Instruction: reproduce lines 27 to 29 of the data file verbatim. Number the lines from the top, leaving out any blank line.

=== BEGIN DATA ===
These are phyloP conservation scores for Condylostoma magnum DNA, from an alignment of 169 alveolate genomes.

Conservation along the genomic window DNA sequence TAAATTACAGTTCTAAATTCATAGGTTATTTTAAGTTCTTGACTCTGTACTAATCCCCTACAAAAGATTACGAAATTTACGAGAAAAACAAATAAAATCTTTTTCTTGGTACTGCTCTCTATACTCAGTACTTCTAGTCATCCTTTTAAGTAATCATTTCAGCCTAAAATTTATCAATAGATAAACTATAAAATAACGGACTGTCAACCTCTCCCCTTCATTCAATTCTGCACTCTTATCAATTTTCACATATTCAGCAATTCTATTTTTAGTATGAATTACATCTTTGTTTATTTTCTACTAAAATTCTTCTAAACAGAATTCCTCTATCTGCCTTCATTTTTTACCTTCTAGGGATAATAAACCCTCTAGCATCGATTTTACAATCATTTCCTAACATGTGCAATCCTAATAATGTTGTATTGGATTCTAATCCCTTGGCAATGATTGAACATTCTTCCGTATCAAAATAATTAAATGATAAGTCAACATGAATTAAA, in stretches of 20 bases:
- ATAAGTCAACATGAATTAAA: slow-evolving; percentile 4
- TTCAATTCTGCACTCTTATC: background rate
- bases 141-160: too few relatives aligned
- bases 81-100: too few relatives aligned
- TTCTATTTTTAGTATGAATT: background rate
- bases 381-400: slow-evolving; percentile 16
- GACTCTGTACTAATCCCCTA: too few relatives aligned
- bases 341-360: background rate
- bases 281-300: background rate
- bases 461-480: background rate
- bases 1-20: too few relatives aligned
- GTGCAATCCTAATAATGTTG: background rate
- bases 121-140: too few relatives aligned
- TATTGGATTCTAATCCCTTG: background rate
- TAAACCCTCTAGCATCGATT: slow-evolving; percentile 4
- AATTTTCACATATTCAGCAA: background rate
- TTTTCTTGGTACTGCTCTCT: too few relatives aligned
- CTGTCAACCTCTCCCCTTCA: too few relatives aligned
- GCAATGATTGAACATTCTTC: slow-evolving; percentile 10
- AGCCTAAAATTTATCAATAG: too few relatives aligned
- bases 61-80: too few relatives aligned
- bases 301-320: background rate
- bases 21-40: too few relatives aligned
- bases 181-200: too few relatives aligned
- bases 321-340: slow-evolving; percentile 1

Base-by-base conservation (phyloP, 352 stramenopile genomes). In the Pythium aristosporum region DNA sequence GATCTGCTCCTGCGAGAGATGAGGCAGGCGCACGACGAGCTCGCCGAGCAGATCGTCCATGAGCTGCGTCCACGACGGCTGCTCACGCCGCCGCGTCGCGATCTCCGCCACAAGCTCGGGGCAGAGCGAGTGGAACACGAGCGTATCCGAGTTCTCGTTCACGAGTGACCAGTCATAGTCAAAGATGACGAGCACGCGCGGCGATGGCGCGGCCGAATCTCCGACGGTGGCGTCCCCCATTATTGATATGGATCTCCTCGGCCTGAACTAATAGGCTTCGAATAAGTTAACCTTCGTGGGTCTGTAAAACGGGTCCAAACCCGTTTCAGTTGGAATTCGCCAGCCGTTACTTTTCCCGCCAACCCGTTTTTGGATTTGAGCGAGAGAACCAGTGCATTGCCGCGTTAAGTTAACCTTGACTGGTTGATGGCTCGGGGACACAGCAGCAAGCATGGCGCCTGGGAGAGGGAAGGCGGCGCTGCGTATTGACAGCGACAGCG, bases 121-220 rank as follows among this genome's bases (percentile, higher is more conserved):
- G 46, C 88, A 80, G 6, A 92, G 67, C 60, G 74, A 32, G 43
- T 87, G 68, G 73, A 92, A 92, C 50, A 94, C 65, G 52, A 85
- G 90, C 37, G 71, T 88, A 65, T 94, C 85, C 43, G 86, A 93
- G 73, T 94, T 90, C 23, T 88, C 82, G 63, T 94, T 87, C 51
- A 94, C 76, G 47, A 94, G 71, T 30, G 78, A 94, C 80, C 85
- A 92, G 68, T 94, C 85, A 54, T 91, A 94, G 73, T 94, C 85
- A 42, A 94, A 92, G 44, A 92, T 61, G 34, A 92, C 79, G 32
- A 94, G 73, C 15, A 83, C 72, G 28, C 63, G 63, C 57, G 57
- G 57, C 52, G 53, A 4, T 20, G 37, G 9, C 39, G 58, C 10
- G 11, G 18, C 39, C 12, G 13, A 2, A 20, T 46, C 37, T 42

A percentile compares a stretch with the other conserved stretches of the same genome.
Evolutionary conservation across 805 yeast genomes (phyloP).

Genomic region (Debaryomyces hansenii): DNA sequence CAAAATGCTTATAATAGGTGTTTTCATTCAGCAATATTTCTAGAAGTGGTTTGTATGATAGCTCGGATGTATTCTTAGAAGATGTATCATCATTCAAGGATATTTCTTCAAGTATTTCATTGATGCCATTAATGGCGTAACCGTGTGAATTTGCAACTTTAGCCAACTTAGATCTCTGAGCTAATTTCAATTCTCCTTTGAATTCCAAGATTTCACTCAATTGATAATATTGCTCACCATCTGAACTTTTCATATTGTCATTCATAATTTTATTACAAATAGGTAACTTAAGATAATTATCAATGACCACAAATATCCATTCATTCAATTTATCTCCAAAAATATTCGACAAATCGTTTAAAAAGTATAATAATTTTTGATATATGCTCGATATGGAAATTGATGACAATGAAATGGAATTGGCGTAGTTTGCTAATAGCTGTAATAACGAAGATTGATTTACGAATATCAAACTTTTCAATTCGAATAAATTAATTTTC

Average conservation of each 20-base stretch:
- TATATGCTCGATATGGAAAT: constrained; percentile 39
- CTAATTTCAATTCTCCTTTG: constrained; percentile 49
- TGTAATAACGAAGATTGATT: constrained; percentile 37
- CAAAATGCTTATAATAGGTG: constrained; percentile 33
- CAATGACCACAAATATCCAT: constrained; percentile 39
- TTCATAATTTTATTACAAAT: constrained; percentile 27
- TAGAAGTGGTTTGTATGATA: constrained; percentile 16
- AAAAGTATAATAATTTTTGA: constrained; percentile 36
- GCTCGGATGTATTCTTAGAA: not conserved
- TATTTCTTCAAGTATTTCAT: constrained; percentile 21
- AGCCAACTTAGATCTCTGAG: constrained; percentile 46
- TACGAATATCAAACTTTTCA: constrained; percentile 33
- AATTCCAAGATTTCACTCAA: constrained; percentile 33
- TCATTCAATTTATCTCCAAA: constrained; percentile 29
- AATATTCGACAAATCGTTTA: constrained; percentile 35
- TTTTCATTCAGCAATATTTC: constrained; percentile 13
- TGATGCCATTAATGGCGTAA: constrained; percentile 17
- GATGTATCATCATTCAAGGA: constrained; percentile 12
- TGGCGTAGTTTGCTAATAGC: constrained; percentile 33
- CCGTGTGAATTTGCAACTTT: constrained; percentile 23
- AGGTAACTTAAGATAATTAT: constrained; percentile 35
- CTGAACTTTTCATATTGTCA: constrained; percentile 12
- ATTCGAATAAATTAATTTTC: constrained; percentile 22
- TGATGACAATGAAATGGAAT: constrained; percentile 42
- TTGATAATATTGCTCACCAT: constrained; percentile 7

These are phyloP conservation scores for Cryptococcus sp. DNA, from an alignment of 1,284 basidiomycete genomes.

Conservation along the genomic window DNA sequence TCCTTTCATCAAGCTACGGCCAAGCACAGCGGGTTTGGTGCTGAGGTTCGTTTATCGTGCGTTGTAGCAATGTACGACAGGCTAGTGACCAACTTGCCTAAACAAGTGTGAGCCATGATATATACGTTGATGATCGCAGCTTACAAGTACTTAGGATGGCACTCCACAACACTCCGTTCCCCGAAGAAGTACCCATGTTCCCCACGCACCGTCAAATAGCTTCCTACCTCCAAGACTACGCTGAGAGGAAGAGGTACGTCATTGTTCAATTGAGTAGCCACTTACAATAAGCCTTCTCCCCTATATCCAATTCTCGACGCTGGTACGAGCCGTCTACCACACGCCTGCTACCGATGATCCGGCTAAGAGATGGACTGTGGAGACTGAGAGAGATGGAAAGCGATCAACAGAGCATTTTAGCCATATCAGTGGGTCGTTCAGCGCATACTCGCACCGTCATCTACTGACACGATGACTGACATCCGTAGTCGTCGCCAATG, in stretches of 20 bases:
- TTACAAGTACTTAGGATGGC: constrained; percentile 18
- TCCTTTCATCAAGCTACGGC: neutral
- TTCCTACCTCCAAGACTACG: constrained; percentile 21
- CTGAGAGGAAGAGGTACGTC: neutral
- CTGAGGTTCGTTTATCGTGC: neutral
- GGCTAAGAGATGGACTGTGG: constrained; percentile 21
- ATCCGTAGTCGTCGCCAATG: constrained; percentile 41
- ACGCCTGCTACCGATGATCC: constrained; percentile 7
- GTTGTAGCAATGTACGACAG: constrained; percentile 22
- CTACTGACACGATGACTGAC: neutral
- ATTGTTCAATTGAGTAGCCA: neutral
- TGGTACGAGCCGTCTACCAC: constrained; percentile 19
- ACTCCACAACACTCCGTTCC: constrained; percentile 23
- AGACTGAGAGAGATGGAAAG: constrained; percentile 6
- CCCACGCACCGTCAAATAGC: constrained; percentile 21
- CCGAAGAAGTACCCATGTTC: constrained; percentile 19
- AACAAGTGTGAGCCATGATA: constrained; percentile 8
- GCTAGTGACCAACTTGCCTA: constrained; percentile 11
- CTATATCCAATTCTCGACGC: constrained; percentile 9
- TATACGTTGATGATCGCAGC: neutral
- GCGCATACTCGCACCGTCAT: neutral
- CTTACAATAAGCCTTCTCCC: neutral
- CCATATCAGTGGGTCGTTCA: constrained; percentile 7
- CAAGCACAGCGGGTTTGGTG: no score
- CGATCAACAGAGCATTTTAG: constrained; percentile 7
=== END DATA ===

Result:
- bases 321-340: slow-evolving; percentile 1

Base-by-base conservation (phyloP, 352 stramenopile genomes). In the Pythium aristosporum region DNA sequence GATCTGCTCCTGCGAGAGATGAGGCAGGCGCACGACGAGCTCGCCGAGCAGATCGTCCATGAGCTGCGTCCACGACGGCTGCTCACGCCGCCGCGTCGCGATCTCCGCCACAAGCTCGGGGCAGAGCGAGTGGAACACGAGCGTATCCGAGTTCTCGTTCACGAGTGACCAGTCATAGTCAAAGATGACGAGCACGCGCGGCGATGGCGCGGCCGAATCTCCGACGGTGGCGTCCCCCATTATTGATATGGATCTCCTCGGCCTGAACTAATAGGCTTCGAATAAGTTAACCTTCGTGGGTCTGTAAAACGGGTCCAAACCCGTTTCAGTTGGAATTCGCCAGCCGTTACTTTTCCCGCCAACCCGTTTTTGGATTTGAGCGAGAGAACCAGTGCATTGCCGCGTTAAGTTAACCTTGACTGGTTGATGGCTCGGGGACACAGCAGCAAGCATGGCGCCTGGGAGAGGGAAGGCGGCGCTGCGTATTGACAGCGACAGCG, bases 121-220 rank as follows among this genome's bases (percentile, higher is more conserved):
- G 46, C 88, A 80, G 6, A 92, G 67, C 60, G 74, A 32, G 43